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Publication numberUS3918777 A
Publication typeGrant
Publication dateNov 11, 1975
Filing dateNov 29, 1973
Priority dateNov 29, 1973
Also published asCA1027157A1
Publication numberUS 3918777 A, US 3918777A, US-A-3918777, US3918777 A, US3918777A
InventorsOscar G Kitchin
Original AssigneeGen Motors Corp
Export CitationBiBTeX, EndNote, RefMan
External Links: USPTO, USPTO Assignment, Espacenet
Sheet metal ball bearing retainer and method of making same
US 3918777 A
Abstract
A ball bearing comprises an inner split ring and a unit-handled subassembly comprising an outer race having a full ball groove, a plurality of balls and a unitary sheet metal retainer. The unitary sheet metal retainer is guided by axially spaced lands of the outer race and retains the balls in assembly with the outer race by pairs of resilient tongues depending from ball spacing sleeves of the retainer. A method of making the unitary sheet metal retainer is also disclosed.
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Description  (OCR text may contain errors)

United States Patent 1191 Kitchin 1 1 Nov. 11, 1975 1 1 SHEET METAL BALL BEARING RETAINER AND METHOD OF MAKING SAME [75] Inventor: Oscar G. Kitchin, Port Clinton,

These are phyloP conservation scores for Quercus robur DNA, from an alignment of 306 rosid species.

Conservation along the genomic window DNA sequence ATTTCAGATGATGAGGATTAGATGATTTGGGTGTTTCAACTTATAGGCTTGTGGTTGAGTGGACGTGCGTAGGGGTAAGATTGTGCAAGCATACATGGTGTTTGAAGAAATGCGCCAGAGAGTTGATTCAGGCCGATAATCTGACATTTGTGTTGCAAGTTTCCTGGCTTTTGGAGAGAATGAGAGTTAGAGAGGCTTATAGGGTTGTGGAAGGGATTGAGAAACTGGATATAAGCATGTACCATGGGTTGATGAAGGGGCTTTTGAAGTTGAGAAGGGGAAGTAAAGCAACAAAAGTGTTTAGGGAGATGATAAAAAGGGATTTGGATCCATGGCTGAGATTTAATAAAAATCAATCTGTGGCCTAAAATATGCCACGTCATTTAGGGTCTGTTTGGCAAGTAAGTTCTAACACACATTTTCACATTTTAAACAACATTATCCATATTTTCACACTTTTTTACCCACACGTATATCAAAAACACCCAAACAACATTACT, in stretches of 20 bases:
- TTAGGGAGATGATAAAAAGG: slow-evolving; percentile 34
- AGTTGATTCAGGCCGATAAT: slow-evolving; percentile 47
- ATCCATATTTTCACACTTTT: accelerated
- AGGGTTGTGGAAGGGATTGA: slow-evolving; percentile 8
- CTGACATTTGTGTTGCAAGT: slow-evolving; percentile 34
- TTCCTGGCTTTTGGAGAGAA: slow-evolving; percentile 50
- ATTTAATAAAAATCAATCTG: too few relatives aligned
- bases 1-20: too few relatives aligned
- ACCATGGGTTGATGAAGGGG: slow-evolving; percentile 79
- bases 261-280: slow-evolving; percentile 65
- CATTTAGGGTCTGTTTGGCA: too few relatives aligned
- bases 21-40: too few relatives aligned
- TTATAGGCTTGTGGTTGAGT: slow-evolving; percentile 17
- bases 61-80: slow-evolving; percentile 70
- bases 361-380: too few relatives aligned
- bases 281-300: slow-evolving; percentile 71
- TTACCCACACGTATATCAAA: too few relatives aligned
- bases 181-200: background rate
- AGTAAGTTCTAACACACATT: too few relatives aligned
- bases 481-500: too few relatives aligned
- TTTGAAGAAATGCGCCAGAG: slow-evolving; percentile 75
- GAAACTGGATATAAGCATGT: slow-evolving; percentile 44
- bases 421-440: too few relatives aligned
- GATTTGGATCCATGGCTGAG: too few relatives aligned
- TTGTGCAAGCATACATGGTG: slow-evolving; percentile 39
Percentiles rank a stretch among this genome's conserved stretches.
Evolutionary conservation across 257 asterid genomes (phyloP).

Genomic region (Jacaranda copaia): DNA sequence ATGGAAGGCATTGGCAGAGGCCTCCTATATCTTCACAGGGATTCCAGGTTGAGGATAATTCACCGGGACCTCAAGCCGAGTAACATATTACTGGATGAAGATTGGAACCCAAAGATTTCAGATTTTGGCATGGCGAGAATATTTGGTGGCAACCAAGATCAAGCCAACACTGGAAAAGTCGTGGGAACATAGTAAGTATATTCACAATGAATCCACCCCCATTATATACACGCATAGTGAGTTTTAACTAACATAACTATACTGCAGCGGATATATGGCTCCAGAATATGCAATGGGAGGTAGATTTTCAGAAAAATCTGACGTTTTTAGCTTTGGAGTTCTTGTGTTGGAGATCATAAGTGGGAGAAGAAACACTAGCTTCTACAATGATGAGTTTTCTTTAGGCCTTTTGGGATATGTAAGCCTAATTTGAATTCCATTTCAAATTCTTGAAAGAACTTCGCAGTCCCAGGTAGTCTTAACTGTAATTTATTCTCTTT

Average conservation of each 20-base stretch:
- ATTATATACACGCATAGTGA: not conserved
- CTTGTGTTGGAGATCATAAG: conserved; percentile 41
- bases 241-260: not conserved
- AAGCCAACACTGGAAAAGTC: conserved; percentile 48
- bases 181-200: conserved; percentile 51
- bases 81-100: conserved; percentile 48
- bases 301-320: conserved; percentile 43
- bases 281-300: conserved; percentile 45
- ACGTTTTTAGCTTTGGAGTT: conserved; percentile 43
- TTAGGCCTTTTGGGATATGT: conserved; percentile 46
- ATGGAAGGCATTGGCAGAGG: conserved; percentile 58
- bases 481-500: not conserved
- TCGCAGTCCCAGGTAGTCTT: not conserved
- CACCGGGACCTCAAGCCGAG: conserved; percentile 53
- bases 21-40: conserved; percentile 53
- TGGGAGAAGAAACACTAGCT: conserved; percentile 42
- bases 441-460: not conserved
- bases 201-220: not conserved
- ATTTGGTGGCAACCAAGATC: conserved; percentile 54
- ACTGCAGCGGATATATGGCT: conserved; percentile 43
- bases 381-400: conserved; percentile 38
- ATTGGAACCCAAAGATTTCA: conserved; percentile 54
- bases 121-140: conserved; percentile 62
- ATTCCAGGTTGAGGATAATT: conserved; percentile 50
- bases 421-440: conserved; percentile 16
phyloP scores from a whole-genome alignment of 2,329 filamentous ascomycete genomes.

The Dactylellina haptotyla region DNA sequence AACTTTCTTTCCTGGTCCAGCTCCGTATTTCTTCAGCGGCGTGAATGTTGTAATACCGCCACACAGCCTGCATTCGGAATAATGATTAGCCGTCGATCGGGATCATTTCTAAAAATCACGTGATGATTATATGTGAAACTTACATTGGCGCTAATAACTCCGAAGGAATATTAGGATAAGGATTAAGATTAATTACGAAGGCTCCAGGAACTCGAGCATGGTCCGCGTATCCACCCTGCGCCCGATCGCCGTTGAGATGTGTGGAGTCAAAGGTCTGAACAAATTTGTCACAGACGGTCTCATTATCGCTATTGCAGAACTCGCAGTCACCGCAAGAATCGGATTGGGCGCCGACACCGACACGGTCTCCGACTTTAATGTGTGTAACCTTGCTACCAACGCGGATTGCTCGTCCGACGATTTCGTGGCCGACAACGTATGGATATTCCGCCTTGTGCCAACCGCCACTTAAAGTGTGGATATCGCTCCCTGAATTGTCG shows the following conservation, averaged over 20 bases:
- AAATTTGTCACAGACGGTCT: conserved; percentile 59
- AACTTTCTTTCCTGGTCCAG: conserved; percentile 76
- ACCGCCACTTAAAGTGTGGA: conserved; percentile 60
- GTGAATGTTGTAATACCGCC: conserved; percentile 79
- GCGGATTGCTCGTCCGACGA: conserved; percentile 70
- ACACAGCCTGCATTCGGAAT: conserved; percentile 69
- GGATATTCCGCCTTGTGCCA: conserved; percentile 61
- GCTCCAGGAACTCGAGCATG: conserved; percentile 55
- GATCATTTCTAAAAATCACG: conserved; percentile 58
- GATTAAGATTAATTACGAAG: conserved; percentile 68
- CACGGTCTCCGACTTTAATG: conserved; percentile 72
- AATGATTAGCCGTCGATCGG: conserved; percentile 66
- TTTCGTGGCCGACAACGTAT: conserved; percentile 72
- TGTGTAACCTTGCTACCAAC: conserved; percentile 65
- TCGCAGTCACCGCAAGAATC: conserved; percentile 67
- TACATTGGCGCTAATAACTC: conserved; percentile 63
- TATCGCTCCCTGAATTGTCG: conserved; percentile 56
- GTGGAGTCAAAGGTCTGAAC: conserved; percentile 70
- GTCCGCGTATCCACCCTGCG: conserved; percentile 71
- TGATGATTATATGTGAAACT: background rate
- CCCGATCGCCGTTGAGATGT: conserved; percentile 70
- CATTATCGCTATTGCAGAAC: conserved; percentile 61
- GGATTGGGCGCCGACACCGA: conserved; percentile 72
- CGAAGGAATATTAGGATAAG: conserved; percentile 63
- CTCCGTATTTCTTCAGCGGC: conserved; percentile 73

Ohio

[73] Assignee: General Motors Corporation,

Detroit, Mich.

[22] Filed: Nov. 29, 1973 21 Appl. No.: 420,072

[52} US. Cl. 308/201; 29/148.4 C [51] Int. Cl. F16C 33/38 [58] Field of Search 308/201, 217, 235;

[56] References Cited UNITED STATES PATENTS 11/1899 Wright 308/201 9/1946 Smith et al 308/201 3.399.937 9/1968 Vannest 308/201 3.450.449 6/1969 Sibley 6t ill. 308/201 3.539.231 11/1970 Langstrom 308/201 3.647.269 3/1972 McKee 308/201 Prinmr E.\'uminerM. Henson Wood. Jr. Assistant Examiner-Richard A. Bertsch Attorney. Agent. or FirmF. J. Fodale [5 7] AB STRACT A ball bearing comprises an inner split ring and a unithandled subassembly comprising an outer race having a full ball groove, aplurality of balls and a unitar sheet metal retainerfThe unitary sheet metal retainer is guided by axially spaced lands of the outer race and retains the balls in'assembly with the outer race by pairs of resilient tongues depending from ball spacing sleeves of the retainer. A method of making the unitary sheet metal retainer is also disclosed.

9 Claims. 7 Drawing Figures U.S. Patent Nov. 11, 1975 3,918,777

SHEET METAL BALL BEARING RETAINER AND METHOD OF MAKING SAME My invention relates generally to ball bearings and more specifically to unitary sheet metal retainers for ball bearings and methods of making the same.